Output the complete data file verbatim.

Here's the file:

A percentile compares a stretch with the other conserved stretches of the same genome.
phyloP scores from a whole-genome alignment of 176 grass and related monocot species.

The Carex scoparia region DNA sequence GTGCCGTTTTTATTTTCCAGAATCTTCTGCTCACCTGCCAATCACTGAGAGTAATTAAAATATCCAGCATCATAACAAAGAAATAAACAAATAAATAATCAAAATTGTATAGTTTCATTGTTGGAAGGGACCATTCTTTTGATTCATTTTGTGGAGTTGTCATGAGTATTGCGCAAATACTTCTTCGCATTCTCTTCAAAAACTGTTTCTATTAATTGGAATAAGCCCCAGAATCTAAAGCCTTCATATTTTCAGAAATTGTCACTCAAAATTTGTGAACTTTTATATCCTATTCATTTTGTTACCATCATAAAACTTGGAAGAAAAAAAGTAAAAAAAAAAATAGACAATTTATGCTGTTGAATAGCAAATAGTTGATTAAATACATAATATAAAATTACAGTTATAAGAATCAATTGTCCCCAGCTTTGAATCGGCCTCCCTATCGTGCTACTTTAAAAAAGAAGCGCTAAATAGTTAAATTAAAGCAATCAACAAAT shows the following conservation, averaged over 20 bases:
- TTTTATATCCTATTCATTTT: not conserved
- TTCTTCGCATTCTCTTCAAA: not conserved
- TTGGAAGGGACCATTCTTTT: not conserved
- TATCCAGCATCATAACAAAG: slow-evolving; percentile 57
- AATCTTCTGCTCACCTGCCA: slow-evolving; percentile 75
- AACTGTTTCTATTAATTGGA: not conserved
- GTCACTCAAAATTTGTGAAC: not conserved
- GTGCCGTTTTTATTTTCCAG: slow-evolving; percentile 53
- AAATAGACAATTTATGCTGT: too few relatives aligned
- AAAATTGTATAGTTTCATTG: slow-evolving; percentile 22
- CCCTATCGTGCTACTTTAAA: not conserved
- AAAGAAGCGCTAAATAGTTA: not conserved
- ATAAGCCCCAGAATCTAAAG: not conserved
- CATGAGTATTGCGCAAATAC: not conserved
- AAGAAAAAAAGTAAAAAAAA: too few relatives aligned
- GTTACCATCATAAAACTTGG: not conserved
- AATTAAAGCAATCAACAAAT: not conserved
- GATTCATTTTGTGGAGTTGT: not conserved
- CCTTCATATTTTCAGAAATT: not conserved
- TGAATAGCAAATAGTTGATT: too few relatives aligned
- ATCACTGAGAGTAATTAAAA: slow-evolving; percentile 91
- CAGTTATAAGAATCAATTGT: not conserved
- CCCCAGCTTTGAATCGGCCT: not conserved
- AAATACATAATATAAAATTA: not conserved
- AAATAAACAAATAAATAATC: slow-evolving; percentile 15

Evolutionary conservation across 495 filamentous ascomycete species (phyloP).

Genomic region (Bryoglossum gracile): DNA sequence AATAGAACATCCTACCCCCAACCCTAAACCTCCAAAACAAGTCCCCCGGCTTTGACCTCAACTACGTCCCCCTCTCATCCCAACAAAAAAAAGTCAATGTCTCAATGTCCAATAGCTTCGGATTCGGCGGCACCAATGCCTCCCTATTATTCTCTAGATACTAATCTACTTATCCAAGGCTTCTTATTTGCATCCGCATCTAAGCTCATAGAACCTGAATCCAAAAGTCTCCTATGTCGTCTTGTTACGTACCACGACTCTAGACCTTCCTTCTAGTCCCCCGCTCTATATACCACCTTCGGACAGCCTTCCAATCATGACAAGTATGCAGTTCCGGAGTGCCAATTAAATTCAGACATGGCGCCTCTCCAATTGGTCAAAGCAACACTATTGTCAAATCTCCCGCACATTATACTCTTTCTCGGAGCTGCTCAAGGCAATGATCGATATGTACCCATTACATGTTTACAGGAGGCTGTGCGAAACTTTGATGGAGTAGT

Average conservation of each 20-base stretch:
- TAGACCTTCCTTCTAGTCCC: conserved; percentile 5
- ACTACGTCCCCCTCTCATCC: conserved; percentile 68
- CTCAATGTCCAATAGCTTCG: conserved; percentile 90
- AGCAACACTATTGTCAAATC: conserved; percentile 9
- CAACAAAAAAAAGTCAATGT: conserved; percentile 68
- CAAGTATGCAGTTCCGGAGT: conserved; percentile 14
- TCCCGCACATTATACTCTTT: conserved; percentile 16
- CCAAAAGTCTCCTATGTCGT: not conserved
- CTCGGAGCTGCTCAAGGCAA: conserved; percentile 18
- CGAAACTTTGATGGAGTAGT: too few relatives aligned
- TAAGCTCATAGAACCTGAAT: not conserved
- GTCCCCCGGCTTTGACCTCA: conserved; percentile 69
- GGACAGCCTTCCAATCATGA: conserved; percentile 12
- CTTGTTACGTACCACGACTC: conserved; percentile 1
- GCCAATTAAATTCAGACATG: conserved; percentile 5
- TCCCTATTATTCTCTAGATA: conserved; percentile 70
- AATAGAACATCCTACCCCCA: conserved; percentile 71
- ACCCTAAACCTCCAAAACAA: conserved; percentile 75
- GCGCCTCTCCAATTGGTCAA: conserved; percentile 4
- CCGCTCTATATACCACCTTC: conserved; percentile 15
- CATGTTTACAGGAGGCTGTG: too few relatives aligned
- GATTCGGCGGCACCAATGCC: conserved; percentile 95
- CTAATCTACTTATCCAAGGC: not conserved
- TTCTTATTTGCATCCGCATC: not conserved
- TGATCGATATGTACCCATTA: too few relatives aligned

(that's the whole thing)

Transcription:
A percentile compares a stretch with the other conserved stretches of the same genome.
phyloP scores from a whole-genome alignment of 176 grass and related monocot species.

The Carex scoparia region DNA sequence GTGCCGTTTTTATTTTCCAGAATCTTCTGCTCACCTGCCAATCACTGAGAGTAATTAAAATATCCAGCATCATAACAAAGAAATAAACAAATAAATAATCAAAATTGTATAGTTTCATTGTTGGAAGGGACCATTCTTTTGATTCATTTTGTGGAGTTGTCATGAGTATTGCGCAAATACTTCTTCGCATTCTCTTCAAAAACTGTTTCTATTAATTGGAATAAGCCCCAGAATCTAAAGCCTTCATATTTTCAGAAATTGTCACTCAAAATTTGTGAACTTTTATATCCTATTCATTTTGTTACCATCATAAAACTTGGAAGAAAAAAAGTAAAAAAAAAAATAGACAATTTATGCTGTTGAATAGCAAATAGTTGATTAAATACATAATATAAAATTACAGTTATAAGAATCAATTGTCCCCAGCTTTGAATCGGCCTCCCTATCGTGCTACTTTAAAAAAGAAGCGCTAAATAGTTAAATTAAAGCAATCAACAAAT shows the following conservation, averaged over 20 bases:
- TTTTATATCCTATTCATTTT: not conserved
- TTCTTCGCATTCTCTTCAAA: not conserved
- TTGGAAGGGACCATTCTTTT: not conserved
- TATCCAGCATCATAACAAAG: slow-evolving; percentile 57
- AATCTTCTGCTCACCTGCCA: slow-evolving; percentile 75
- AACTGTTTCTATTAATTGGA: not conserved
- GTCACTCAAAATTTGTGAAC: not conserved
- GTGCCGTTTTTATTTTCCAG: slow-evolving; percentile 53
- AAATAGACAATTTATGCTGT: too few relatives aligned
- AAAATTGTATAGTTTCATTG: slow-evolving; percentile 22
- CCCTATCGTGCTACTTTAAA: not conserved
- AAAGAAGCGCTAAATAGTTA: not conserved
- ATAAGCCCCAGAATCTAAAG: not conserved
- CATGAGTATTGCGCAAATAC: not conserved
- AAGAAAAAAAGTAAAAAAAA: too few relatives aligned
- GTTACCATCATAAAACTTGG: not conserved
- AATTAAAGCAATCAACAAAT: not conserved
- GATTCATTTTGTGGAGTTGT: not conserved
- CCTTCATATTTTCAGAAATT: not conserved
- TGAATAGCAAATAGTTGATT: too few relatives aligned
- ATCACTGAGAGTAATTAAAA: slow-evolving; percentile 91
- CAGTTATAAGAATCAATTGT: not conserved
- CCCCAGCTTTGAATCGGCCT: not conserved
- AAATACATAATATAAAATTA: not conserved
- AAATAAACAAATAAATAATC: slow-evolving; percentile 15

Evolutionary conservation across 495 filamentous ascomycete species (phyloP).

Genomic region (Bryoglossum gracile): DNA sequence AATAGAACATCCTACCCCCAACCCTAAACCTCCAAAACAAGTCCCCCGGCTTTGACCTCAACTACGTCCCCCTCTCATCCCAACAAAAAAAAGTCAATGTCTCAATGTCCAATAGCTTCGGATTCGGCGGCACCAATGCCTCCCTATTATTCTCTAGATACTAATCTACTTATCCAAGGCTTCTTATTTGCATCCGCATCTAAGCTCATAGAACCTGAATCCAAAAGTCTCCTATGTCGTCTTGTTACGTACCACGACTCTAGACCTTCCTTCTAGTCCCCCGCTCTATATACCACCTTCGGACAGCCTTCCAATCATGACAAGTATGCAGTTCCGGAGTGCCAATTAAATTCAGACATGGCGCCTCTCCAATTGGTCAAAGCAACACTATTGTCAAATCTCCCGCACATTATACTCTTTCTCGGAGCTGCTCAAGGCAATGATCGATATGTACCCATTACATGTTTACAGGAGGCTGTGCGAAACTTTGATGGAGTAGT

Average conservation of each 20-base stretch:
- TAGACCTTCCTTCTAGTCCC: conserved; percentile 5
- ACTACGTCCCCCTCTCATCC: conserved; percentile 68
- CTCAATGTCCAATAGCTTCG: conserved; percentile 90
- AGCAACACTATTGTCAAATC: conserved; percentile 9
- CAACAAAAAAAAGTCAATGT: conserved; percentile 68
- CAAGTATGCAGTTCCGGAGT: conserved; percentile 14
- TCCCGCACATTATACTCTTT: conserved; percentile 16
- CCAAAAGTCTCCTATGTCGT: not conserved
- CTCGGAGCTGCTCAAGGCAA: conserved; percentile 18
- CGAAACTTTGATGGAGTAGT: too few relatives aligned
- TAAGCTCATAGAACCTGAAT: not conserved
- GTCCCCCGGCTTTGACCTCA: conserved; percentile 69
- GGACAGCCTTCCAATCATGA: conserved; percentile 12
- CTTGTTACGTACCACGACTC: conserved; percentile 1
- GCCAATTAAATTCAGACATG: conserved; percentile 5
- TCCCTATTATTCTCTAGATA: conserved; percentile 70
- AATAGAACATCCTACCCCCA: conserved; percentile 71
- ACCCTAAACCTCCAAAACAA: conserved; percentile 75
- GCGCCTCTCCAATTGGTCAA: conserved; percentile 4
- CCGCTCTATATACCACCTTC: conserved; percentile 15
- CATGTTTACAGGAGGCTGTG: too few relatives aligned
- GATTCGGCGGCACCAATGCC: conserved; percentile 95
- CTAATCTACTTATCCAAGGC: not conserved
- TTCTTATTTGCATCCGCATC: not conserved
- TGATCGATATGTACCCATTA: too few relatives aligned